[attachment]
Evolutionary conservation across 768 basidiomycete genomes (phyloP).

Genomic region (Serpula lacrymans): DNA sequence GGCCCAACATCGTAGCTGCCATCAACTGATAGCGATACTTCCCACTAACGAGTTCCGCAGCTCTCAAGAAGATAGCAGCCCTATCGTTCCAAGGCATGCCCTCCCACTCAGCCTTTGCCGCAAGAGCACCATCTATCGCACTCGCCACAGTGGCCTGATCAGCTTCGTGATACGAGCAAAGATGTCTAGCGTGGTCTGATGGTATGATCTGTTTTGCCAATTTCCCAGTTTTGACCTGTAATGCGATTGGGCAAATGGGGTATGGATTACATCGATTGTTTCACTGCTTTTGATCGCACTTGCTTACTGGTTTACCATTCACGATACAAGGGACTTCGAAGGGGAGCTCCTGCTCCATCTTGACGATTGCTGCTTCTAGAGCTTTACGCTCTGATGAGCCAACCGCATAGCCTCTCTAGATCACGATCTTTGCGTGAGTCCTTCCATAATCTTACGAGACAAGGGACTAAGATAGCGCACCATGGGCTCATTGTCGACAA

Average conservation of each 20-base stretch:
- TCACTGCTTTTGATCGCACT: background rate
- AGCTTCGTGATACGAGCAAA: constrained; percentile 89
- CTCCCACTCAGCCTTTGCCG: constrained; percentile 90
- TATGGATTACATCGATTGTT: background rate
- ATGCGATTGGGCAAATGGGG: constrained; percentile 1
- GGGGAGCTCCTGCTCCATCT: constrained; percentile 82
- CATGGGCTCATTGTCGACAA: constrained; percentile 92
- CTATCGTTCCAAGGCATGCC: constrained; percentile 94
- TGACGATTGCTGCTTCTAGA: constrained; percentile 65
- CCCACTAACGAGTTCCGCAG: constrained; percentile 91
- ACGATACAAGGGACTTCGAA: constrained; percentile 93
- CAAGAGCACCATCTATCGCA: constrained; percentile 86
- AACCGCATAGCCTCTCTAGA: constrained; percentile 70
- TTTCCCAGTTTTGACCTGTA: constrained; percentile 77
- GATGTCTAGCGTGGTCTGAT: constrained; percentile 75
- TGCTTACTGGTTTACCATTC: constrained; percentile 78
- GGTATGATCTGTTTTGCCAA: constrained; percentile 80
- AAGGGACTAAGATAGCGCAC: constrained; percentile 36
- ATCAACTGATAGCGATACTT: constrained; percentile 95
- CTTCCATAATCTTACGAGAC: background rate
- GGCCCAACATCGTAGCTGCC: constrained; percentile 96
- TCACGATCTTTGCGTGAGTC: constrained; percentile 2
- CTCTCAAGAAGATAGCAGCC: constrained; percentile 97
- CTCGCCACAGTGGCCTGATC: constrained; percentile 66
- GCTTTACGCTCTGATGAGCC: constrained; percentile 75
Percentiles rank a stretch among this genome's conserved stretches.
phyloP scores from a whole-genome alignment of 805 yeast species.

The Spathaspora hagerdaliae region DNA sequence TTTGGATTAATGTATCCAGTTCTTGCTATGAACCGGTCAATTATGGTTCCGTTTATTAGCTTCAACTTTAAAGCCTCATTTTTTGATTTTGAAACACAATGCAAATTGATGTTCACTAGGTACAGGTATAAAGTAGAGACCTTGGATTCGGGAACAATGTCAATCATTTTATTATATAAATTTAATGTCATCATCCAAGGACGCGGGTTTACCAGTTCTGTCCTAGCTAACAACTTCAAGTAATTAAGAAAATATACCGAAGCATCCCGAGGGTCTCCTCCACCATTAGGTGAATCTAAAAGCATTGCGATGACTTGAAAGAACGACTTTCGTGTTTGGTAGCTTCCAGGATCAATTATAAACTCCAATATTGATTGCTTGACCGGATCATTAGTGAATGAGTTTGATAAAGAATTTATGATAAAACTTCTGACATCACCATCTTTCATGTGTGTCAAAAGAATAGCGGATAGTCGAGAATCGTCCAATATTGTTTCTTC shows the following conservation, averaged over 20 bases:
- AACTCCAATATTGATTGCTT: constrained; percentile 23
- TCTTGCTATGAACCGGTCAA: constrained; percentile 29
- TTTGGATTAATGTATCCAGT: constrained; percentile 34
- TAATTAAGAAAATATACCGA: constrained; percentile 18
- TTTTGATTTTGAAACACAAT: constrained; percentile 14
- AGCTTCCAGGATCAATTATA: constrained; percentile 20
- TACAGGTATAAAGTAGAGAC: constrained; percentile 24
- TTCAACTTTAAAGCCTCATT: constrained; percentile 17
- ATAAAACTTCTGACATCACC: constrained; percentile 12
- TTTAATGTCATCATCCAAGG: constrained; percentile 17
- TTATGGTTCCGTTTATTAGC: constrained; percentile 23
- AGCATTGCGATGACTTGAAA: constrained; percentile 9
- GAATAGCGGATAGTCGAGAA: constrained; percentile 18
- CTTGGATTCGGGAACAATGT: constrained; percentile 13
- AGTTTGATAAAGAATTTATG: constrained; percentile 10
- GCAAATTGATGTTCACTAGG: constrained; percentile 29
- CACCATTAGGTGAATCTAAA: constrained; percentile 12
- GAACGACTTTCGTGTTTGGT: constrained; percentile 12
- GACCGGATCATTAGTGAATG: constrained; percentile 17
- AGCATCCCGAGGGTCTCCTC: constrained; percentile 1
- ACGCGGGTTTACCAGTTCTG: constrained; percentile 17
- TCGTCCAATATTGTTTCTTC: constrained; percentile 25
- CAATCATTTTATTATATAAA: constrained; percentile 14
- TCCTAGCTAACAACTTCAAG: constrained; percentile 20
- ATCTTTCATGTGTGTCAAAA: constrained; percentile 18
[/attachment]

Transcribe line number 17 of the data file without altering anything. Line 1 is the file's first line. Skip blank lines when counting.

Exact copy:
- TTTCCCAGTTTTGACCTGTA: constrained; percentile 77